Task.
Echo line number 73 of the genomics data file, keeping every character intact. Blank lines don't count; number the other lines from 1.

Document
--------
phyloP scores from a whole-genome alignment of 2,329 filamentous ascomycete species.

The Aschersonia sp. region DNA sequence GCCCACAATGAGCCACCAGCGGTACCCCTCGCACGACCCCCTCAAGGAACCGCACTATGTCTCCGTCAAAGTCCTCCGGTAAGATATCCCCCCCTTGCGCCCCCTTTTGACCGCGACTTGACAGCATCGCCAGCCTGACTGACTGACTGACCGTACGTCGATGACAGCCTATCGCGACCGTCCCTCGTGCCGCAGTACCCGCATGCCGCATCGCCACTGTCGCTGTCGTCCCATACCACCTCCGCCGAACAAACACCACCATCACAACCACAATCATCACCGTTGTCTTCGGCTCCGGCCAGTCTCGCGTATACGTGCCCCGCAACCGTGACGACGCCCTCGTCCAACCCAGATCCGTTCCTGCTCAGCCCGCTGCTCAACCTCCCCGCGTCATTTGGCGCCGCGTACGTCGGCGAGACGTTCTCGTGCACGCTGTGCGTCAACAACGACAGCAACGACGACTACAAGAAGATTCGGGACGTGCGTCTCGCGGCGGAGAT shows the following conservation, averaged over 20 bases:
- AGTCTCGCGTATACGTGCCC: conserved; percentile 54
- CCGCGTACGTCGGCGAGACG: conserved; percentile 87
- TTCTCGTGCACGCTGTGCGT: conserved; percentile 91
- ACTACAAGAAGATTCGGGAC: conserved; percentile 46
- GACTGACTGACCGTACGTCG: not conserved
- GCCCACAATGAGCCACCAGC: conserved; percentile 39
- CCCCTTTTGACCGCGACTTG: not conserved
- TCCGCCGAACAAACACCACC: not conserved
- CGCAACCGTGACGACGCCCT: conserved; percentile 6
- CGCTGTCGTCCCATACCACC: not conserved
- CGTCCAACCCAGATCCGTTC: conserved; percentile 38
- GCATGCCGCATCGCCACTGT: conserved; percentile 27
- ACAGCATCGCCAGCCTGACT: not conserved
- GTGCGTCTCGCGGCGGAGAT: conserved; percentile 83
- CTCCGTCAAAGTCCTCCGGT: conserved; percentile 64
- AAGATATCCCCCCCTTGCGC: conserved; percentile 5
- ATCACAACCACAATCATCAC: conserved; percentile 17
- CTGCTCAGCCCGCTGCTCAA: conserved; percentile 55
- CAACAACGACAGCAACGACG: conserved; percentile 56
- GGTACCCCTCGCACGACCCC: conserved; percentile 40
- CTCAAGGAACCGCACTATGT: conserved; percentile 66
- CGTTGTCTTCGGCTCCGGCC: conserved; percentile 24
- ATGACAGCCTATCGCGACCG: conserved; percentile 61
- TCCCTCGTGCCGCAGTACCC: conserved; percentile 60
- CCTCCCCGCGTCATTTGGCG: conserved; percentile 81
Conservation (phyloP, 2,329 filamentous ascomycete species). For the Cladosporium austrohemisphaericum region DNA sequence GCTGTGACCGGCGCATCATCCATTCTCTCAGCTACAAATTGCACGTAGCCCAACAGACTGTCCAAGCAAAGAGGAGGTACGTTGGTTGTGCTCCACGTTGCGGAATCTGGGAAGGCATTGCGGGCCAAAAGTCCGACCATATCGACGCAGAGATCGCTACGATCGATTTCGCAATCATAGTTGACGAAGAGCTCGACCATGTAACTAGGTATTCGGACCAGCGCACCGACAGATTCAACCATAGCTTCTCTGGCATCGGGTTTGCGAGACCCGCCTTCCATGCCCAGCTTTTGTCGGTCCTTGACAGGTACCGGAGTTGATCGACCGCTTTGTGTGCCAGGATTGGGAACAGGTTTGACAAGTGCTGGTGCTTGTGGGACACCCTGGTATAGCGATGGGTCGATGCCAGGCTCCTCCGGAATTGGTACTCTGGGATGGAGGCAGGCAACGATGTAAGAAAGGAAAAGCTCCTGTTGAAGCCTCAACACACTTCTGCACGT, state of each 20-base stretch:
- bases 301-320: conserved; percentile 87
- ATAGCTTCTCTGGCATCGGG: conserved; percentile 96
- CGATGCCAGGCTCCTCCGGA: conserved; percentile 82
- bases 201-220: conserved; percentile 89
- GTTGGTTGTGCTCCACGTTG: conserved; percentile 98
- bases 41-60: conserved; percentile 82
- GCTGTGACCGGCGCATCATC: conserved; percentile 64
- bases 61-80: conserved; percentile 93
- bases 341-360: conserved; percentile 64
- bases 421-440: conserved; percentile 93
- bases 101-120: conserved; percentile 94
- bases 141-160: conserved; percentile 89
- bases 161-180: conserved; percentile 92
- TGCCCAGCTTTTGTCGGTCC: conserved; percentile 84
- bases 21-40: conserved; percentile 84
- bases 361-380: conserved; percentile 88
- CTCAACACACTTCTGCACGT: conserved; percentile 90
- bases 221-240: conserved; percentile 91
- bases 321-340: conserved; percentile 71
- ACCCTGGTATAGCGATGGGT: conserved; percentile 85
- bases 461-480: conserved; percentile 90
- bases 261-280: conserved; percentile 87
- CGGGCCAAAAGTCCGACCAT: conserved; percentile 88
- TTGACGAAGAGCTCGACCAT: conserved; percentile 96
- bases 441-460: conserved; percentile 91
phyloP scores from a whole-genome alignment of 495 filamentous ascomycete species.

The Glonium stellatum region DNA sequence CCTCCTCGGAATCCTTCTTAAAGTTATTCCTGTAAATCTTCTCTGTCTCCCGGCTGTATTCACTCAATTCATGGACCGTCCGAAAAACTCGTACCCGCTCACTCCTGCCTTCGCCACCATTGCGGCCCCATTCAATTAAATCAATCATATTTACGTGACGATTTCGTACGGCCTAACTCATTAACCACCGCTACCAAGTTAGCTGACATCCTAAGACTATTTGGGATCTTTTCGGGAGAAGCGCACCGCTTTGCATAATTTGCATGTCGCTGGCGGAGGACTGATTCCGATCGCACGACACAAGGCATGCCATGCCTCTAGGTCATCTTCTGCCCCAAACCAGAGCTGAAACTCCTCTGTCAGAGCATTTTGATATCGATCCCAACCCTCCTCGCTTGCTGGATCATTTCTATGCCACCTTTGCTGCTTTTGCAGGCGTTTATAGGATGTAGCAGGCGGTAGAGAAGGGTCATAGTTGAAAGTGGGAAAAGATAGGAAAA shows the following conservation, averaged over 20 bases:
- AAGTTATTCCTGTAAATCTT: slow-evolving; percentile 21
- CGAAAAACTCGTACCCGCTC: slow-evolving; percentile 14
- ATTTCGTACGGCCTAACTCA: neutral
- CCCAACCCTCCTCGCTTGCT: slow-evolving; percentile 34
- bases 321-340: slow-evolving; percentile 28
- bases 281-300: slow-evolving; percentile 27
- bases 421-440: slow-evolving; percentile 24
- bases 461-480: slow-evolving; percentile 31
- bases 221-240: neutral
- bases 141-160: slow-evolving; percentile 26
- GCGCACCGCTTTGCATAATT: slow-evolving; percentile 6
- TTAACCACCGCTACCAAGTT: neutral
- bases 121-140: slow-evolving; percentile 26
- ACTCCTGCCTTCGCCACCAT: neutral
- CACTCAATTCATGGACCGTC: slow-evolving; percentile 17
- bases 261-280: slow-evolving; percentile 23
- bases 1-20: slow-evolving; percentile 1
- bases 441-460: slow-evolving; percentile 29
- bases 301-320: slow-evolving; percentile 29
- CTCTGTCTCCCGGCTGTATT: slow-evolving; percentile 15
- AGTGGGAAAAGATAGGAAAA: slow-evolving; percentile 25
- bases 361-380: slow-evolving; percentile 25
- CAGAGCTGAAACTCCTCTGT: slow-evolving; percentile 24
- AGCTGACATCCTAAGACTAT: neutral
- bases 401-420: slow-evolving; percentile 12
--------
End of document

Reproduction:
- bases 441-460: slow-evolving; percentile 29